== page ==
Mango-Chili Chocolate Truffles
Andrew Weitsman of Needle Meet Haystack guest-blogs for OneLifeToEat today, sharing his delicious India-influenced home-made truffles. I’ve enjoyed reading Andrew’s blog the last year and when he shared he also cooks, I was pleasantly surprised. When he sent me his recipe, all I could think of was the creamy, sweet, rich texture of a chocolate in my mouth, slowly melting, as I read it. His step by step recipe will walk you through how to make chocolate truffles at home. It’s much easier than you’d think. Get ready to salivate!
I’ve been a fan of One Life to Eat for a while now, but one thing that’s always bugged me is how desolate the dessert recipe section is. So when Sabera put out the call for guest recipes, I knew exactly what I had to do.
I’ve been making chocolate truffles since college, when I used them as a cheap gift for a friend’s birthday. They don’t cost much to make, and can be whipped up in a couple of hours. And the best part is that almost everyone finds them impressive. This recipe is based on my standard butter-cream truffle method, with a little Indian influence by way of the mango and chili flavors. While you can coat it with whatever kind of chocolate that you want, I’ve found that using a 65%-75% dark chocolate yields the tastiest results.
For the filling:
- ¼ cup softened or melted butter (unsalted)
- 1 cup sifted/strained powdered sugar
- A few drops of vanilla extract
- ½ pinch of salt (optional)
- 1 can or 2 cups of mango nectar
- Chili powder (cayenne preferred)
For the shell:
- 6-8 oz (by weight) white/milk/dark chocolate
Serving Size: 12-24 chocolates
1. Pour the mango nectar into a small saucepan and heat on low to medium low, stirring occasionally (once every 4 minutes is fine). Continue to heat until volume of the liquid is reduced by half.
2. Take out 4 tablespoons of the reduced nectar and place in a small saucer. Add chili powder to taste (I recommend using around 1/8 tsp – although it may seem a bit strong with just the nectar, it will weaken when added to the other ingredients)
3. In a medium-sized mixing bowl, combine the butter, sugar, vanilla and salt (use soft butter only if you will be using an electric mixer, otherwise, melted is fine). Once the ingredients are incorporated (it will be a thick, dough-like consistency), add 2-3 tbsp of the mango-chili mixture. (This may not seem like much, but it will do the trick – 2 tbsp for a less intense flavor, 3 at most for more intense; any more, and the filling will not set) The mixture will now have a more liquid consistency
4. Pour your mixture into a container, like a small tray, flat bowl, or plastic sandwich bag. If you’re using the bag, get as much air out as you can. For the other two, leave them uncovered. Place in the refrigerator to cool and harden (about 5-15 minutes, depending on the refrigerator temperature and contents).
5. Once the mixture has set (it has a more solid and malleable consistency), portion out small dollops onto a parchment-lined baking sheet (you can use a melon baller or a 1 tsp measure to help, if you want). Place the sheet into the refrigerator for 10 minutes, then remove, and using AS FEW MOVEMENTS AS POSSIBLE, shape into spheres. Place the spheres in the freezer.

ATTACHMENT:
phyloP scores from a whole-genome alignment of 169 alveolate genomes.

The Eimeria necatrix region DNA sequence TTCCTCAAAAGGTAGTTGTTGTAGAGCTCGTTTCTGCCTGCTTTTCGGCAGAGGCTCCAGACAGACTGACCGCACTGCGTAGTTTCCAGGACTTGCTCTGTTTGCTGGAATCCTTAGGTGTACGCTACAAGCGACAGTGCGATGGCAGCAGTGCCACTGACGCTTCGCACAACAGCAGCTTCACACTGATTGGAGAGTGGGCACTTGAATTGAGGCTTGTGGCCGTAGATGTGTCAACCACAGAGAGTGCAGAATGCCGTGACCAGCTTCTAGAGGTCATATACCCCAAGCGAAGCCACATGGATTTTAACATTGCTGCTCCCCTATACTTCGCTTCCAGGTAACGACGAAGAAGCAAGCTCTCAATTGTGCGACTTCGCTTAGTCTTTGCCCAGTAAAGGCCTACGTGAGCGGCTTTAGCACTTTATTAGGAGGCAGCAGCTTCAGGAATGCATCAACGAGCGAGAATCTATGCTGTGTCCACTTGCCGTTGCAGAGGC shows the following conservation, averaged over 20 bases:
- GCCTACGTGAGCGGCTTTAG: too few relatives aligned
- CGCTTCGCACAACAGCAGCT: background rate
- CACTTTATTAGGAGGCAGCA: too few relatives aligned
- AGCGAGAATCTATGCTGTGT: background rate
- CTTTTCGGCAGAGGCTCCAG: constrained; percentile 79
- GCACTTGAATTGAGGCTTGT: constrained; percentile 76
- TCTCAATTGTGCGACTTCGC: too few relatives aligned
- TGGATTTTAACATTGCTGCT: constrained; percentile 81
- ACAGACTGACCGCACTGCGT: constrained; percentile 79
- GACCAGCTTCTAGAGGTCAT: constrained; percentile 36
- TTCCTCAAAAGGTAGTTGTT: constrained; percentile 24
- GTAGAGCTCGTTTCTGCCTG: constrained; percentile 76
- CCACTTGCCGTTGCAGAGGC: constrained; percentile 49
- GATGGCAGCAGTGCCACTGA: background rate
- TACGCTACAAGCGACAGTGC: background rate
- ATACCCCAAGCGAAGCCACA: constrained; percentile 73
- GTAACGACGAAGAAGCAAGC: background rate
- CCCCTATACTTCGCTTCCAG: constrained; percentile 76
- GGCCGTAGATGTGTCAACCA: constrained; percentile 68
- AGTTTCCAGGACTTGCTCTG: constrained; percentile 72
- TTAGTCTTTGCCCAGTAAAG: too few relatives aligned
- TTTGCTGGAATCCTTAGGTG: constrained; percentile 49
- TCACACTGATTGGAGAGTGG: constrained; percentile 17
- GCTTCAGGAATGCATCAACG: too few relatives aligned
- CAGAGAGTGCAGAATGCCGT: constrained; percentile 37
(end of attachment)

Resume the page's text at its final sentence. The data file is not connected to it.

6. Melt the chocolate. If it says on the packaging that it can be melted in the microwave, do so according to the instructions (place chocolate in a microwave-safe bowl when you do this). If it does not specify this, create a double-boiler using a saucepan with boiling water and place a heat-resistant bowl that is slightly larger than the top of the saucepan over it. Put the chocolate in the bowl and stir constantly until it is all melted and obtains the same consistency.
7. Remove the spheres from the freezer. Take one from the sheet, drop into the bowl of melted chocolate, and, using a spoon, cover the sphere with chocolate. As soon as it is coated, take the spoon and quickly fish out the chocolate-covered sphere and return it to the tray. Continue this process until all spheres are coated. You may notice that the chocolate has already begun to harden. Return the tray to the refrigerator for an extra 10-15 minutes to speed up the process. Overall hardness and texture will depend on what kind of chocolate you used.
8. Eat! Share! Enjoy!
- Instead of using reduced mango nectar, make your own mango jam/jelly at home (recipes can be found on many websites). However, the stringiness of the fruit can make less consistent textures and flavors, although you will be eliminating some of the additives that can be in the nectar.
- Buy candy molds and, using a small paintbrush, coat the insides of the molds with chocolate. Refrigerate to harden, then add the chilled mixture to the shells (using a plastic bag works best for this, as you can squeeze it out). Return the refrigerator to allow them to set, then use additional chocolate to seal the bottoms of the shells. Refrigerate again, then pop the truffles out of the molds.
- Add a bit of chili powder to the outsides of the chocolates by sprinkling it on top before they’ve hardened. You can also roll the dipped chocolates in cocoa powder, coconut, finely ground nuts, sea salt, espresso powder, or other toppings to add other flavors and a unique appearance to the truffles.
Although he is an avid home cook and food-lover, Andrew Weitsman blogs about things that are most often not directly associated with cooking, like employment, personal development, and business several times a week at Needle, Meet Haystack. He would like to remind you that chocolate truffles are not part of a healthy and balanced diet, just a delicious one.